Service offers legal tunes to podcasters

Copyright issues have been a perpetual problem for the nascent field of podcasting since its inception. Rules designed to protect music publishers and copyright holders often prevent podcasters from playing new music, or turn them into criminals if they do.

Adam Curry—one of the people most responsible for the podcasting explosion—and PodShow have launched a new website to help solve this issue. The PodSafe Music Network, just launched today, is designed to help podcasters access copyright-cleared content, and bands to promote their work.

The network provides music, interviews, and other elements for podcasters to create royalty-free, copyright-cleared podcasts. The site’s founders say it was designed to meet the growing demands of podcasters for access to music that can be used without copyright and broadcast restrictions imposed by the recording industry.

Although podcasting has taken off in terms of popularity, it remains something the music industry is wary of. In order to not cross the RIAA, ASCAP, and other unfriendly organizations with alphabet soup names, podcasters have to be careful to not use any songs in their programs that haven’t been cleared. Failure to do so will not only get podcasters in trouble with the RIAA, it can mean having your podcast yanked from venues such as San Francisco’s KYOU podcast radio station or Apple’s iTunes Music Store.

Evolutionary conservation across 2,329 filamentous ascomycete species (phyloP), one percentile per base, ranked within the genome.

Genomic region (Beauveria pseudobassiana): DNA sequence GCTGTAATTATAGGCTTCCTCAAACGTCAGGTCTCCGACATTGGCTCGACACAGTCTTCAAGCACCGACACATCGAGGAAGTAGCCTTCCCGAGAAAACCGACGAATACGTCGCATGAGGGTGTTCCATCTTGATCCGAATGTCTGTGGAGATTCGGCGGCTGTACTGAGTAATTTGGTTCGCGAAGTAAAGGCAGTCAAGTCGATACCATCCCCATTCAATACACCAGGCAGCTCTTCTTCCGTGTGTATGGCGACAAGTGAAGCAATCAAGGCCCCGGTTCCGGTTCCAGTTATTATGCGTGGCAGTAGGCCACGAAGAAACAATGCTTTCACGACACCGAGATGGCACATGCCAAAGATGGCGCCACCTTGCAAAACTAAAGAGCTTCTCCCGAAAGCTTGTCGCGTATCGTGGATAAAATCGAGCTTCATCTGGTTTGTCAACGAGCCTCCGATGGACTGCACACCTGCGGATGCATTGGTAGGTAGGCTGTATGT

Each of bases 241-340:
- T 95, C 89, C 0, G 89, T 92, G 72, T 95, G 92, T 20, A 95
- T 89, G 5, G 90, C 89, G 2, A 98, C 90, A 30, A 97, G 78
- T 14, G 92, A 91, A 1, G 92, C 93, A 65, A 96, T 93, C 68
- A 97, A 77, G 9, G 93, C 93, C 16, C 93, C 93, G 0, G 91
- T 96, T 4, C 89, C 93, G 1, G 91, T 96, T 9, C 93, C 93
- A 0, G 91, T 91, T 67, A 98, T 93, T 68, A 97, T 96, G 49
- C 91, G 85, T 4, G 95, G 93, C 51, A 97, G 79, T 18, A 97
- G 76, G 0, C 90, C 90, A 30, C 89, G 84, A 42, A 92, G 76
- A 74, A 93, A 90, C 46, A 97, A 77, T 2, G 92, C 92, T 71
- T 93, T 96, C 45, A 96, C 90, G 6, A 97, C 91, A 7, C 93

In its podcasting FAQ, Apple notes that it “will investigate the validity of complaints against a podcast and respond accordingly, removing offending podcasts if necessary.” In fact, each podcast page in its store has a link that allows users to report copyright violations.

“The hardest thing about podcasting is finding music you can legally play. It’s a lot of work to find quality programming,” says C.C. Chapman, producer of the popular PodShow podcast Accident Hash, who spoke to Playlist on behalf of PodSafe.

Podcasters can browse the site for bands, and listen to the music in their Web browsers, download it to their machines, and add it to on-site playlists for later access or so others can find it. After using a track in a show, podcasters can report that back to the network so that musicians can see where their music is being played. Listeners can also browse the site to find and download new music.

Yet the network is not designed exclusively for music programs. “We’ve got everything from music shows, to financial aid podcasts,” says Chapman. “ Senator [John] Edwards has even joined the network.”

The idea is already proving popular. Since its inception less than a month ago (prior to its official launch) some 600 bands have uploaded over 2,300 songs. Of those, at least 800 have been reported played by some of the network’s 1,300 podcasters. This is largely being driven by bands, according to Chapman.

“It’s the artist themselves who are coming in. We’re approaching the label carefully, but it’s the artists who are giving permissions from the songs they’re uploading,” says Chapman. “They realize the exposure they get across thousands of podcasts. The record labels have radio stations sewn up, but they haven’t got the podcasts.”

Mathew Honan is a San Francisco-based writer and photographer. His work has also appeared in Macworld, Wired, Time, and Salon.

For more on podcasting, please visit the podcasting topic page.

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